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Hong Kong lawmaker says opponents walking ‘path of not being alive’

Posted at 10:55 PM, Jul 23, 2019
and last updated 2019-07-24 02:02:13-04

A pro-Beijing lawmaker who has become a figure of hate among pro-democracy circles in Hong Kong has issued a direct threat to his opponents after vandals attacked his office and the graves of his parents.

“Today, I want to tell you very clearly,” Junius Ho said, in Cantonese in a video posted on Facebook late Tuesday. “The paths before you? One is a path of being alive, one is a path of not being alive. You must choose which path to take. Decide soon.”

A longtime critic of the pro-democracy movement, Ho has come under pressure after a video emerged of him appearing to congratulate men who allegedly attacked protesters in the far north of Hong Kong on Sunday.

At least 45 people were injured in that attack, which saw men in white shirts, armed with metal poles and bamboo sticks, descend upon protesters and passersby at Yuen Long subway station. Videos showed people being beaten on the floor and left bloodied and dazed.

Five men were arrested Tuesday in connection with the attacks, bringing total arrests to 11. Police said that some of those arrested have connections with organized crime groups, or triads.

At a press conference Monday, Ho said suspects were merely “defending their homes” and that it was normal for him to be in the village, as he lives there and is known to the local community.

Following his comments, his office and the graves of his parents were defaced by unidentified vandals. “Official-triad collusion” was written on a wall in spray paint next to his parents’ resting place in Leung Tin village, south of Yuen Long.

CNN has reached out to Ho multiple times to request an interview since Sunday, with no response. He did not respond to an additional request for comment Wednesday regarding his Facebook video.

Angry confrontation

Ho’s menacing Facebook video was widely seen as being directed at fellow lawmaker Eddie Chu, with whom he had an angry confrontation earlier in the day on public broadcaster RTHK.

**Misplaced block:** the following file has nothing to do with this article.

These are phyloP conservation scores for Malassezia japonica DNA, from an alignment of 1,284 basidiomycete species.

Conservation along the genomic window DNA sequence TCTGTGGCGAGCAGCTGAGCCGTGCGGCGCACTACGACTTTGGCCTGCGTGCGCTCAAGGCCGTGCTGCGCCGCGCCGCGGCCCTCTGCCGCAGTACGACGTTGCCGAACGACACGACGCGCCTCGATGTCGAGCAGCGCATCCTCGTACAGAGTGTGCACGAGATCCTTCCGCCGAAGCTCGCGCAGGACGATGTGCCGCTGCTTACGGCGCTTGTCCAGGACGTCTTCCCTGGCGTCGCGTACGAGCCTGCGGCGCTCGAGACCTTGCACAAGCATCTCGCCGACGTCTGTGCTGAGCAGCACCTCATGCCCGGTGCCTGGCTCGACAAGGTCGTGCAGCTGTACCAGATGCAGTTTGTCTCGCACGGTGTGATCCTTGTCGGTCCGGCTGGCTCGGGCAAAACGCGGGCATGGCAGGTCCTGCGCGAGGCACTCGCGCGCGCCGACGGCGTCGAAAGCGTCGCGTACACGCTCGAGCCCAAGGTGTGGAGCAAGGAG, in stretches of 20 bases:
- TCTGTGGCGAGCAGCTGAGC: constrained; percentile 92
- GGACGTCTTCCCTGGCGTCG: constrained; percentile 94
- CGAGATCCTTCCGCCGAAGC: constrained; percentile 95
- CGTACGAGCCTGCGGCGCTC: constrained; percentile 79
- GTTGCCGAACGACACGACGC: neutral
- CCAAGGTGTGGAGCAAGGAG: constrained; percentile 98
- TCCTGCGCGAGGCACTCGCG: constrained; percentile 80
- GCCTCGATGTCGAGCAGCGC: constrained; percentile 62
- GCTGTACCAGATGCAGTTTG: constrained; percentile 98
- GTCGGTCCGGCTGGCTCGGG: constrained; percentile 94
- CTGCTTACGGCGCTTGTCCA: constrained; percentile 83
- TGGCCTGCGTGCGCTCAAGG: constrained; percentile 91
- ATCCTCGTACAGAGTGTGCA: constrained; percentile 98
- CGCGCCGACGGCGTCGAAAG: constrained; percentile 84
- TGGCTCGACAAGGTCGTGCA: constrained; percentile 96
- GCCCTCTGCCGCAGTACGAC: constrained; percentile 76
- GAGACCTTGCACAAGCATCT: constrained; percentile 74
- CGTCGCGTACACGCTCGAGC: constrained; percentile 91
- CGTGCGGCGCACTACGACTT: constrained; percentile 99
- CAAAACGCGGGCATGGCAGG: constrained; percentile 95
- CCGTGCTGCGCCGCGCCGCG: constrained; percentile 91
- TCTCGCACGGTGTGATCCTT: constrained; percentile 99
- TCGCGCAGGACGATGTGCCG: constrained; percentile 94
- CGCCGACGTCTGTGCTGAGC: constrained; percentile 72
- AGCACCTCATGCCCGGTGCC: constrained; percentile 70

“You are a lawmaker who brings violence into the Legislative Council,” Ho shouted at Chu, banging the table between them. “Now you are magnifying violence, bringing violence back to the community. You are such scum!” Earlier in the show, he grabbed Chu’s shoulder and demanded he denounce violence and call off future protests.

In his Facebook video, Ho said that his rage, “compared to when I left RTHK, is 10,000 times stronger, but I don’t need to slam the table.”

He then warned an unspecified person — or persons — against taking the path “of not being alive.”

Following his election in 2016, Chu said he had faced numerous “credible death threats,” forcing him and his family to temporarily leave their homes. Six men were eventually arrested in connection with the threats against Chu, who has long campaigned against corruption and abuse of power in Yuen Long and surrounding rural areas. Ho was not implicated in those threats.

Chu told CNN Wednesday he was seeking legal advice regarding Ho’s comments on Facebook. He said he and other pro-democracy lawmakers plan to initiate a motion to oust Ho from the Legislative Council when it resumes sitting in October, “but it is expected that the pro-Beijing camp will vote against it.”

“I think the police should investigate Junius Ho’s role in the July 21st attack since there are allegations that he is one of the core coordinators,” Chu added. Ho has not directly responded to these allegations.

The Law Society, of which Ho was once president, has faced demands to take disciplinary action against him. Hundreds of teachers and students at his former alma mater, Queen’s College, have signed a petition demanding he be impeached for “siding with mobs,” and there have also been calls for his horse, “Hong Kong Bet,” to be banned from racing by the Jockey Club.

This is not the first time Ho has come under fire. During his 2016 election campaign, Ho faced scrutiny after another pro-Beijing candidate dropped out of the race, citing alleged pressure against his family. He was also criticized over comments in the legislature in 2017, when he said supporters of Hong Kong independence should be “killed mercilessly.” He later apologized for his choice of words.

Criticism of police

Sunday’s attacks in Yuen Long shocked many Hong Kongers, not just because of their violent nature but because police seemed reluctant to arrest suspects on the scene. Videos posted online showed officers talking to and walking past men who were wearing white and carrying weapons.

Police Commissioner Stephen Lo on Monday denied accusations that law enforcement officials were working with gangs hired to attack protesters and blamed the delay in their response on stretched resources. He said many officers had been deployed to an earlier mass rally on Hong Kong Island, about an hour away from Yuen Long.

“We will investigate whether we were inefficient but we are not related to triads. I ask you to trust the police force. Last night, we were all focusing on Hong Kong island. We needed to regroup for Yuen Long,” he said.

On Tuesday, pro-government lawmaker Michael Tien accused the police of “complete mismanagement,” and said “somebody at the top tier of the police force should be accountable for this.”

Mass protests that have clogged Hong Kong’s main streets every weekend for almost two months show no sign of slowing. Originally intended to oppose a now-shelved extradition bill, protests have evolved to encompass issues such as greater democracy and police accountability.

A march is planned for Yuen Long this weekend under the title “The only thing we have to fear is fear itself.”